View Full Version : issue61 High-profile awards such as the Nobel Prize are actually damaging to society

09-01-2006, 12:32 PM
Do the high-profile awards such as Noble Prize serve to damage the society because they suggest that merely a few people deserve such recognition, just as the speaker asserts? I fundamentally disagree with the point. Admittedly, they bring about some undesirable effects occasionally. In my view, however, such awards have benefits both to the winners themselves and to the society most of the time.
As for the winners themselves, awards are important not only to their work but also to their spirits or rather, morale, which in return, continues to benefit the society. Consider, for example, the research in basic academic fields. Researchers in these fields may be poor because they devote most of their time to their study, leaving little to care about even their basic living conditions. Awards can be helpful to them at this point. Moreover, they think they are respected with their work being appreciated by the public. A notable example about a mathematician in Russia serves to illustrate the point. Before getting the award, he had to depend on his mother for living and nearly gave up his research. However, when he was awarded, he had enough money for living improvement and decided to further it, which, in fact, will contribute to the society.
When it comes to the society, awarding the prominent individuals contribute to its well-being in several respects. Firstly, by awarding its eminent persons, it demonstrates that it values them greatly, which may leads to more people to devote themselves to their work, which may seem unimportant because they are not the interest of the public. In addition, the results from the people who have been awarded can directly contribute to the society. Consider, for instance, the Noble Prize for chemistry was given to three scientists who had made great contribution to the research on plastic conductor. Using the kind of conductor, people are able to enhance the efficiency of electricity consuming by about fifty percent. What's more, the weight is significantly less than the traditional ones.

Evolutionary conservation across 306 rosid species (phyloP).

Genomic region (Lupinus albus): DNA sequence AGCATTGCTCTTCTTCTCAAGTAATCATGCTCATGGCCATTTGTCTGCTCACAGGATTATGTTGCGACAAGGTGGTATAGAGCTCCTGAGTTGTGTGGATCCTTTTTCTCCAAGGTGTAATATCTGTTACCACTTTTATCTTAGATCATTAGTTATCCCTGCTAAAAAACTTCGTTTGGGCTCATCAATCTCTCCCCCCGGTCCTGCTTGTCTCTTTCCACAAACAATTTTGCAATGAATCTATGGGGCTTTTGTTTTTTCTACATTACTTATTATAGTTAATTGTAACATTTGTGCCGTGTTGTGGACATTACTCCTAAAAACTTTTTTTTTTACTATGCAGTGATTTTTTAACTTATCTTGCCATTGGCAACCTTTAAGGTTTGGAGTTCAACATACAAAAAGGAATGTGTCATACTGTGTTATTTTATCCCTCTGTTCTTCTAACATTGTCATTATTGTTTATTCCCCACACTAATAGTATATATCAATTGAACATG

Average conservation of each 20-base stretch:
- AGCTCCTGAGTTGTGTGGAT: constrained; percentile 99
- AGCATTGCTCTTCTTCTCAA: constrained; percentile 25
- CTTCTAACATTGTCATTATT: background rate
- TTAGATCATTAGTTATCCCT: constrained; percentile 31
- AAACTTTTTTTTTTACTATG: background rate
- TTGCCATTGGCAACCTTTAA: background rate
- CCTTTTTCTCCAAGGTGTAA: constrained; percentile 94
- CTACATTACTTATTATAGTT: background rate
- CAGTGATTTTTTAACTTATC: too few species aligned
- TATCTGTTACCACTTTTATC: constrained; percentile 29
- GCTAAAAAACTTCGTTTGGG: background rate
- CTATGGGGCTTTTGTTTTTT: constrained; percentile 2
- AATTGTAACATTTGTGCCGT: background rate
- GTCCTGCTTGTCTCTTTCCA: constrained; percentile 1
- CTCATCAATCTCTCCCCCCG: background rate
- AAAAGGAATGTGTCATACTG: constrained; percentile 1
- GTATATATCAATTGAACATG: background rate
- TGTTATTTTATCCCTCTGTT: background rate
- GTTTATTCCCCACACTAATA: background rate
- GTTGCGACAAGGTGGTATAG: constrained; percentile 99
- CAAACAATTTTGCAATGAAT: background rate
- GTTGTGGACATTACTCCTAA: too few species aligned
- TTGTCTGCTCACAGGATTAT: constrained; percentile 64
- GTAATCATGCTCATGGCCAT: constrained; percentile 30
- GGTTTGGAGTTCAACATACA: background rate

Admittedly, high-profile awards may bring with it some troubles. In some society, the government funds only those people whose research is more likely to gain short term success, which has resulted in the unbalance of different academic fields. For example, it provides funding to physical science, but not to social science. What's worse, some researchers are indulging in the awards of them without respect to the actual research and even make false results. Professor Hung in the North Korea is to the point。
All in all, high-profile awards can benefit the winners and the society as a whole. Yet, they really have some demerits sometimes. Then the responsibility of the very society is to avoid such demerits and take advantage of the awarding to lead its people to the merits that have been discussed above.